It’s probably cliché by now to say that moving day is right up there with divorce, job loss and even death as one of life’s most stressful times. While I suspect this age-old study (if it was actually a study) was done when people were a bit less transient, for most people, the stress of packing, cleaning, hiring a mover and leaving the known for the unknown, is not exactly something they look forward to, but there are ways to make the moving experience a lot less stressful if not actually pleasant.

1. If you can afford it, outsource – Americans are busy people, which is why service industries thrive in this country. Ninja Movers and just about any good moving company can handle all the packing as well as the moving. Some, like Ninja Movers, can also help you find great cleaning people. If you can’t afford the full white glove service, decide what you most hate and hire for that. Personally, after my last move, I swore I would never again perform the shine and polish move out cleaning for a home I’d never enjoy again. It’s worth it for me to spend a few extra hundred dollars to have pros do it. Even if you don’t feel like shelling out the extra money, ask yourself what your time is worth per hour compared to what you’d be paying someone else. You might find that your time is much more valuable and frankly, a price can’t be put on your sanity.

2. Get a little help from your friends (and family) – You aren’t in college anymore. You probably wouldn’t draft your friends to help you do the heavy lifting, but packing and maybe move out cleaning? That might be a different story. Of course, make sure they are close friends and don’t talk them into it. Let them volunteer and make sure it sounds sincere. You might be able to pressure siblings and adult children, though.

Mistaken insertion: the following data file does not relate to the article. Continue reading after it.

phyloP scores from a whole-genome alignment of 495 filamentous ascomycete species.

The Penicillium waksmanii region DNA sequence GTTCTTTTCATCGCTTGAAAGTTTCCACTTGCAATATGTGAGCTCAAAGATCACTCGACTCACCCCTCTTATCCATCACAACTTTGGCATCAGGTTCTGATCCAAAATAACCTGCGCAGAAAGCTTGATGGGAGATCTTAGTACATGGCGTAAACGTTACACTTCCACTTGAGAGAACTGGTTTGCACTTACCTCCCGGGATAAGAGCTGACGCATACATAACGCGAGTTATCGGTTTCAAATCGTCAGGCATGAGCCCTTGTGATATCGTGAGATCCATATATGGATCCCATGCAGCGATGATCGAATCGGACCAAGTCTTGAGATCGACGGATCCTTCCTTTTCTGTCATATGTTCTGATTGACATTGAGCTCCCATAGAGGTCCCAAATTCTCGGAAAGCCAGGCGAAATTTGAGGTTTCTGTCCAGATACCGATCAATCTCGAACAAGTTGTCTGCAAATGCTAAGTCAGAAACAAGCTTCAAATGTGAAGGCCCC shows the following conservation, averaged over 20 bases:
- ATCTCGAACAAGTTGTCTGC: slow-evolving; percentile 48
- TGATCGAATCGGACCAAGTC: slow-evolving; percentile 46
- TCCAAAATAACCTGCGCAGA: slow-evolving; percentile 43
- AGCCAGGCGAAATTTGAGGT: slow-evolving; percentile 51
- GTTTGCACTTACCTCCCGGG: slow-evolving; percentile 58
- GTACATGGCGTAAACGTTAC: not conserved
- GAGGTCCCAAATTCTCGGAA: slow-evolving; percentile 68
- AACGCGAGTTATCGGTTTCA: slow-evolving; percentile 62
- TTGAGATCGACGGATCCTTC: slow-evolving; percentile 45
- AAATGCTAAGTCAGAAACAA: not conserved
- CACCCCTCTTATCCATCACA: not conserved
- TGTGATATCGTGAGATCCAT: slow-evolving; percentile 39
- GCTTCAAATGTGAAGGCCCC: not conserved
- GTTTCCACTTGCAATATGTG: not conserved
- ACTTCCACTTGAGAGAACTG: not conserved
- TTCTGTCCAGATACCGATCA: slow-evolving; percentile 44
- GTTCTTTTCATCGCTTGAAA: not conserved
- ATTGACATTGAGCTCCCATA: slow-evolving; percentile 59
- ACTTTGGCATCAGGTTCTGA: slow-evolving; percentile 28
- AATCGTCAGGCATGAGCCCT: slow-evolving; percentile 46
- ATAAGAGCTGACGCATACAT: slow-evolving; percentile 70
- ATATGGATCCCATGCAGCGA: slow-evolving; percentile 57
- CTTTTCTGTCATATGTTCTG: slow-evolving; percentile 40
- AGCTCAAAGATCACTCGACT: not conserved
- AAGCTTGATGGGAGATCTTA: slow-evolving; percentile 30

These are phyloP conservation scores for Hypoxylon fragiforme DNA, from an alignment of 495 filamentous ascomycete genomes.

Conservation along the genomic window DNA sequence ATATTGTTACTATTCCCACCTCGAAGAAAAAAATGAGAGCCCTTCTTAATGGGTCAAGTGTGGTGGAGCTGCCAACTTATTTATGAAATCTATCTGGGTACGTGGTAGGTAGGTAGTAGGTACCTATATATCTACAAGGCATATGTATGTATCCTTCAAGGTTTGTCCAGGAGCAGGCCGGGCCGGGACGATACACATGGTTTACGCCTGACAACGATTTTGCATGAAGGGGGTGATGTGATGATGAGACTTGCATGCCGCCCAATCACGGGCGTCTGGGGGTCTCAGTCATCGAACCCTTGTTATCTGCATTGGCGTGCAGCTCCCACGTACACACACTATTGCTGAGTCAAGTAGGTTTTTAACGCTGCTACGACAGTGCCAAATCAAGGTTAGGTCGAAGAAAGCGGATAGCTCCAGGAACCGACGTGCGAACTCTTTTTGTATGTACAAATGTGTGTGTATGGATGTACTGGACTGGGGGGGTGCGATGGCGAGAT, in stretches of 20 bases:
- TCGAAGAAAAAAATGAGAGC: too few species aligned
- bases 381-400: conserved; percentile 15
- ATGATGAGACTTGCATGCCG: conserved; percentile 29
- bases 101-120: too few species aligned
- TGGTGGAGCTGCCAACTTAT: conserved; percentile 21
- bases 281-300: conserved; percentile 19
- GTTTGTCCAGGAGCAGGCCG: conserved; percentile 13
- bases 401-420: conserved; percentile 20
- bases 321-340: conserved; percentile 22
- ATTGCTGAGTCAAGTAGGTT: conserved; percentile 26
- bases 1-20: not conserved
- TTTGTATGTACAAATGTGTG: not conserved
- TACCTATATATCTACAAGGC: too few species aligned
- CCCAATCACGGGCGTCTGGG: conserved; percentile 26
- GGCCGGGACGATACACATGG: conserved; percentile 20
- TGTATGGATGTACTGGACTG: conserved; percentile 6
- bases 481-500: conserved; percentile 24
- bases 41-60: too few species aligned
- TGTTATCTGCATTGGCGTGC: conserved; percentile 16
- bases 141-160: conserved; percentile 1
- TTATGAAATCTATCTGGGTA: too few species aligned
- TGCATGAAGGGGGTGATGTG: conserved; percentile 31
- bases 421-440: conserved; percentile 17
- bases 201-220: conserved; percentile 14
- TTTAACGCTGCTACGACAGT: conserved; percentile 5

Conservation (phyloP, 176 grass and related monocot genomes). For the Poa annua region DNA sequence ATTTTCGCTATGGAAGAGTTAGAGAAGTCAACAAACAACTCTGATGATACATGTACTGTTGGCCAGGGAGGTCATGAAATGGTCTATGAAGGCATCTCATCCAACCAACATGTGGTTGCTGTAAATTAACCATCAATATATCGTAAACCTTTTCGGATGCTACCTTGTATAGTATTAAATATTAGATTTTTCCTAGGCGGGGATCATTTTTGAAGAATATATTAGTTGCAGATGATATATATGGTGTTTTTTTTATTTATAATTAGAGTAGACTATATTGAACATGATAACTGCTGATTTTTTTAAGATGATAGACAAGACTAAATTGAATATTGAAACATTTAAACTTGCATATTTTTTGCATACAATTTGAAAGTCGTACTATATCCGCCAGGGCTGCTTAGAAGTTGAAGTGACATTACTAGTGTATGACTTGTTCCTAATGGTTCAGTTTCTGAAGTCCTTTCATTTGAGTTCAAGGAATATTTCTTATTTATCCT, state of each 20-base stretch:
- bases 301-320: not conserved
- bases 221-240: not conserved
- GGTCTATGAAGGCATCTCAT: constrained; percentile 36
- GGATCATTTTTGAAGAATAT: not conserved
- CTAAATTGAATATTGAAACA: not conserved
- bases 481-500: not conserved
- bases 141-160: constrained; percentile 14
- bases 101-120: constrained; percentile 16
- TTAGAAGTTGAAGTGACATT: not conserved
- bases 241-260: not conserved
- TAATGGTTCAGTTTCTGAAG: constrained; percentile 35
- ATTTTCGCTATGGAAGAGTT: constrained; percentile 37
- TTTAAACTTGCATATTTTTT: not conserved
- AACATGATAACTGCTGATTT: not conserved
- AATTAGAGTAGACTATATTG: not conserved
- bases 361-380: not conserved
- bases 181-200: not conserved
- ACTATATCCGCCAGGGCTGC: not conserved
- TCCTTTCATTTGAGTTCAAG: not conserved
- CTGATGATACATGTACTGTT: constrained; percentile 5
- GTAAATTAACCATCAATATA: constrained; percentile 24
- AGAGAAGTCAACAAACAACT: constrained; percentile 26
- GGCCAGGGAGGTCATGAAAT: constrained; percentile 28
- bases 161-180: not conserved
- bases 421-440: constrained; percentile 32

3. Do a little at a time – I almost should have listed this as the first tip. A little at a time is my number one moving sanity strategy. Start early and aim for just two boxes of packing per day per person (on average, each person will have a total of 20-30 boxes). Let children pack unbreakable items like their toys. It helps them feel like part of the process. Out of season clothes, decorative knick-knacks and books can be packed very early, so can all of the items in your kitchen you rarely use. As you get closer to moving day, hold out the clothes and kitchen items you’ll need. A day or two before moving, pack the entire kitchen (except maybe a couple of cooking utensils) and eat from disposals. As you empty closets and cupboards, scrub them clean. Clean the windows, fireplace, oven and mow the lawn before the furniture is moved out. That will leave less cleaning on moving day.

4. Spend a day exploring your new neighborhood – If you are moving locally, take the kids to the new neighborhood and make a day of it. Walk around. Say “hi” to your new neighbors. See how many homes have kids. See what parks and businesses are within walking distance or within a short drive. This exercise will help you get your head focused toward your new home, which makes the moving process a little less daunting.

5. Plan a reward – You’d think the job done would be enough of a reward, but it’s not. Your reward can range anywhere from ice cream to a spa day to a vacation. Or, you can just make a fun day of shopping for your new home.